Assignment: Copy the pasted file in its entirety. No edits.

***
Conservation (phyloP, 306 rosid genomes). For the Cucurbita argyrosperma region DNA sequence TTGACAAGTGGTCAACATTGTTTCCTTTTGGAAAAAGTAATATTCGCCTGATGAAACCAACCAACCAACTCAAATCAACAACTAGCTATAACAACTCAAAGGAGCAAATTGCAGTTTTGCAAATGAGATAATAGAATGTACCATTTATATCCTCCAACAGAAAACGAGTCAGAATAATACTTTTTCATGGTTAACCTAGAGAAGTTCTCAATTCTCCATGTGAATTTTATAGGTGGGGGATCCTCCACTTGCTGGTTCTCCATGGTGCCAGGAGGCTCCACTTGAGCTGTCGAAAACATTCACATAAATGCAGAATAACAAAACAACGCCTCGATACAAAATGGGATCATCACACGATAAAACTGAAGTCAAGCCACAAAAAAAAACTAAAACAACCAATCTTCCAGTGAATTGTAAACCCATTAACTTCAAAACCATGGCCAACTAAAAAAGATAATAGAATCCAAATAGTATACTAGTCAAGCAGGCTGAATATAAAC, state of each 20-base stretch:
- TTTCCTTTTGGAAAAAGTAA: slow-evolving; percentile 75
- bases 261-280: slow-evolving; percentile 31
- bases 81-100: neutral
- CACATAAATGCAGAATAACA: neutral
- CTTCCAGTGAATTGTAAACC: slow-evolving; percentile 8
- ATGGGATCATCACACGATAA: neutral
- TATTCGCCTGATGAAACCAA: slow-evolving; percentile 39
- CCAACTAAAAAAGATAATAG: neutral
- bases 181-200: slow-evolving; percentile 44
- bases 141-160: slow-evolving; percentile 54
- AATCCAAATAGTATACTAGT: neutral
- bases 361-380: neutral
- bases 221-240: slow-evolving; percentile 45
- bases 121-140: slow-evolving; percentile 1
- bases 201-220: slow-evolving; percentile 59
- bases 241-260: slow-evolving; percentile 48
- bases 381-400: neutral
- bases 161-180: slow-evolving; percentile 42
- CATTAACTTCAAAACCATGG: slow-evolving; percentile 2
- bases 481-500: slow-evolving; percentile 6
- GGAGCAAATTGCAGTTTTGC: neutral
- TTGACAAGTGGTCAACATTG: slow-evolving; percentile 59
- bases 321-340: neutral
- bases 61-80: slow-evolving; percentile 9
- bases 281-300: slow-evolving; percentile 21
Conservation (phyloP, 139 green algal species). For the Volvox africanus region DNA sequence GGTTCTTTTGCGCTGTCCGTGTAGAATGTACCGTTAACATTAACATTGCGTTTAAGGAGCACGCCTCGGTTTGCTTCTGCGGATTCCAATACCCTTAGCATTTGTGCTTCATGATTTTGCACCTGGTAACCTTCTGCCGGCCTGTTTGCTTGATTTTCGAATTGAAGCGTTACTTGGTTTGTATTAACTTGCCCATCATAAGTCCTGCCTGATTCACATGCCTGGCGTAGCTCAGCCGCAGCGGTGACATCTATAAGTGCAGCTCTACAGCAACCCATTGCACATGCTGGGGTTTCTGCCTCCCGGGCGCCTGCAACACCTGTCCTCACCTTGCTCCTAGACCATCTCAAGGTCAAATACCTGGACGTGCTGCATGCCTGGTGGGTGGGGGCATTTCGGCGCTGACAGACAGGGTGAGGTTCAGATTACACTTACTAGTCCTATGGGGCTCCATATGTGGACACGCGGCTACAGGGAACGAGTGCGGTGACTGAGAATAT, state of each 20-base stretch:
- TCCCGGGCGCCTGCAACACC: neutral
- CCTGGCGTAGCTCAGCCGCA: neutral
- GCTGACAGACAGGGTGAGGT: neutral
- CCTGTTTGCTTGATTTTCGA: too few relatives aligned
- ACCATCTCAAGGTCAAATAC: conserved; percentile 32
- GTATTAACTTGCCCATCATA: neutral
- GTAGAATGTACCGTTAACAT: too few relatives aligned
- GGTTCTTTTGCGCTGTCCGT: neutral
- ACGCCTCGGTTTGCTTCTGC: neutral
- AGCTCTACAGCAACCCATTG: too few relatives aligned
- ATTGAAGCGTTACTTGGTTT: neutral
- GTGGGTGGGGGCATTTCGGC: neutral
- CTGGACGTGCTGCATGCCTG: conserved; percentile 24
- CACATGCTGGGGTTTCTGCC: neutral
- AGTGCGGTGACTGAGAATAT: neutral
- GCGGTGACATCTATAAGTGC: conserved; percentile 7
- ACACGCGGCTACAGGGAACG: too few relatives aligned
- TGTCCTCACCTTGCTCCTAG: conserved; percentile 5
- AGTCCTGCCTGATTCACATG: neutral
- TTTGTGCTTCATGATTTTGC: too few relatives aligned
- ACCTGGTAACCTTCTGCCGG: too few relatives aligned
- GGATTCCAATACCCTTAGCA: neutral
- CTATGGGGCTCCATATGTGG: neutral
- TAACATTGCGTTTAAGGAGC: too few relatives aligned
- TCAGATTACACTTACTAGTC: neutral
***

Conservation (phyloP, 306 rosid genomes). For the Cucurbita argyrosperma region DNA sequence TTGACAAGTGGTCAACATTGTTTCCTTTTGGAAAAAGTAATATTCGCCTGATGAAACCAACCAACCAACTCAAATCAACAACTAGCTATAACAACTCAAAGGAGCAAATTGCAGTTTTGCAAATGAGATAATAGAATGTACCATTTATATCCTCCAACAGAAAACGAGTCAGAATAATACTTTTTCATGGTTAACCTAGAGAAGTTCTCAATTCTCCATGTGAATTTTATAGGTGGGGGATCCTCCACTTGCTGGTTCTCCATGGTGCCAGGAGGCTCCACTTGAGCTGTCGAAAACATTCACATAAATGCAGAATAACAAAACAACGCCTCGATACAAAATGGGATCATCACACGATAAAACTGAAGTCAAGCCACAAAAAAAAACTAAAACAACCAATCTTCCAGTGAATTGTAAACCCATTAACTTCAAAACCATGGCCAACTAAAAAAGATAATAGAATCCAAATAGTATACTAGTCAAGCAGGCTGAATATAAAC, state of each 20-base stretch:
- TTTCCTTTTGGAAAAAGTAA: slow-evolving; percentile 75
- bases 261-280: slow-evolving; percentile 31
- bases 81-100: neutral
- CACATAAATGCAGAATAACA: neutral
- CTTCCAGTGAATTGTAAACC: slow-evolving; percentile 8
- ATGGGATCATCACACGATAA: neutral
- TATTCGCCTGATGAAACCAA: slow-evolving; percentile 39
- CCAACTAAAAAAGATAATAG: neutral
- bases 181-200: slow-evolving; percentile 44
- bases 141-160: slow-evolving; percentile 54
- AATCCAAATAGTATACTAGT: neutral
- bases 361-380: neutral
- bases 221-240: slow-evolving; percentile 45
- bases 121-140: slow-evolving; percentile 1
- bases 201-220: slow-evolving; percentile 59
- bases 241-260: slow-evolving; percentile 48
- bases 381-400: neutral
- bases 161-180: slow-evolving; percentile 42
- CATTAACTTCAAAACCATGG: slow-evolving; percentile 2
- bases 481-500: slow-evolving; percentile 6
- GGAGCAAATTGCAGTTTTGC: neutral
- TTGACAAGTGGTCAACATTG: slow-evolving; percentile 59
- bases 321-340: neutral
- bases 61-80: slow-evolving; percentile 9
- bases 281-300: slow-evolving; percentile 21
Conservation (phyloP, 139 green algal species). For the Volvox africanus region DNA sequence GGTTCTTTTGCGCTGTCCGTGTAGAATGTACCGTTAACATTAACATTGCGTTTAAGGAGCACGCCTCGGTTTGCTTCTGCGGATTCCAATACCCTTAGCATTTGTGCTTCATGATTTTGCACCTGGTAACCTTCTGCCGGCCTGTTTGCTTGATTTTCGAATTGAAGCGTTACTTGGTTTGTATTAACTTGCCCATCATAAGTCCTGCCTGATTCACATGCCTGGCGTAGCTCAGCCGCAGCGGTGACATCTATAAGTGCAGCTCTACAGCAACCCATTGCACATGCTGGGGTTTCTGCCTCCCGGGCGCCTGCAACACCTGTCCTCACCTTGCTCCTAGACCATCTCAAGGTCAAATACCTGGACGTGCTGCATGCCTGGTGGGTGGGGGCATTTCGGCGCTGACAGACAGGGTGAGGTTCAGATTACACTTACTAGTCCTATGGGGCTCCATATGTGGACACGCGGCTACAGGGAACGAGTGCGGTGACTGAGAATAT, state of each 20-base stretch:
- TCCCGGGCGCCTGCAACACC: neutral
- CCTGGCGTAGCTCAGCCGCA: neutral
- GCTGACAGACAGGGTGAGGT: neutral
- CCTGTTTGCTTGATTTTCGA: too few relatives aligned
- ACCATCTCAAGGTCAAATAC: conserved; percentile 32
- GTATTAACTTGCCCATCATA: neutral
- GTAGAATGTACCGTTAACAT: too few relatives aligned
- GGTTCTTTTGCGCTGTCCGT: neutral
- ACGCCTCGGTTTGCTTCTGC: neutral
- AGCTCTACAGCAACCCATTG: too few relatives aligned
- ATTGAAGCGTTACTTGGTTT: neutral
- GTGGGTGGGGGCATTTCGGC: neutral
- CTGGACGTGCTGCATGCCTG: conserved; percentile 24
- CACATGCTGGGGTTTCTGCC: neutral
- AGTGCGGTGACTGAGAATAT: neutral
- GCGGTGACATCTATAAGTGC: conserved; percentile 7
- ACACGCGGCTACAGGGAACG: too few relatives aligned
- TGTCCTCACCTTGCTCCTAG: conserved; percentile 5
- AGTCCTGCCTGATTCACATG: neutral
- TTTGTGCTTCATGATTTTGC: too few relatives aligned
- ACCTGGTAACCTTCTGCCGG: too few relatives aligned
- GGATTCCAATACCCTTAGCA: neutral
- CTATGGGGCTCCATATGTGG: neutral
- TAACATTGCGTTTAAGGAGC: too few relatives aligned
- TCAGATTACACTTACTAGTC: neutral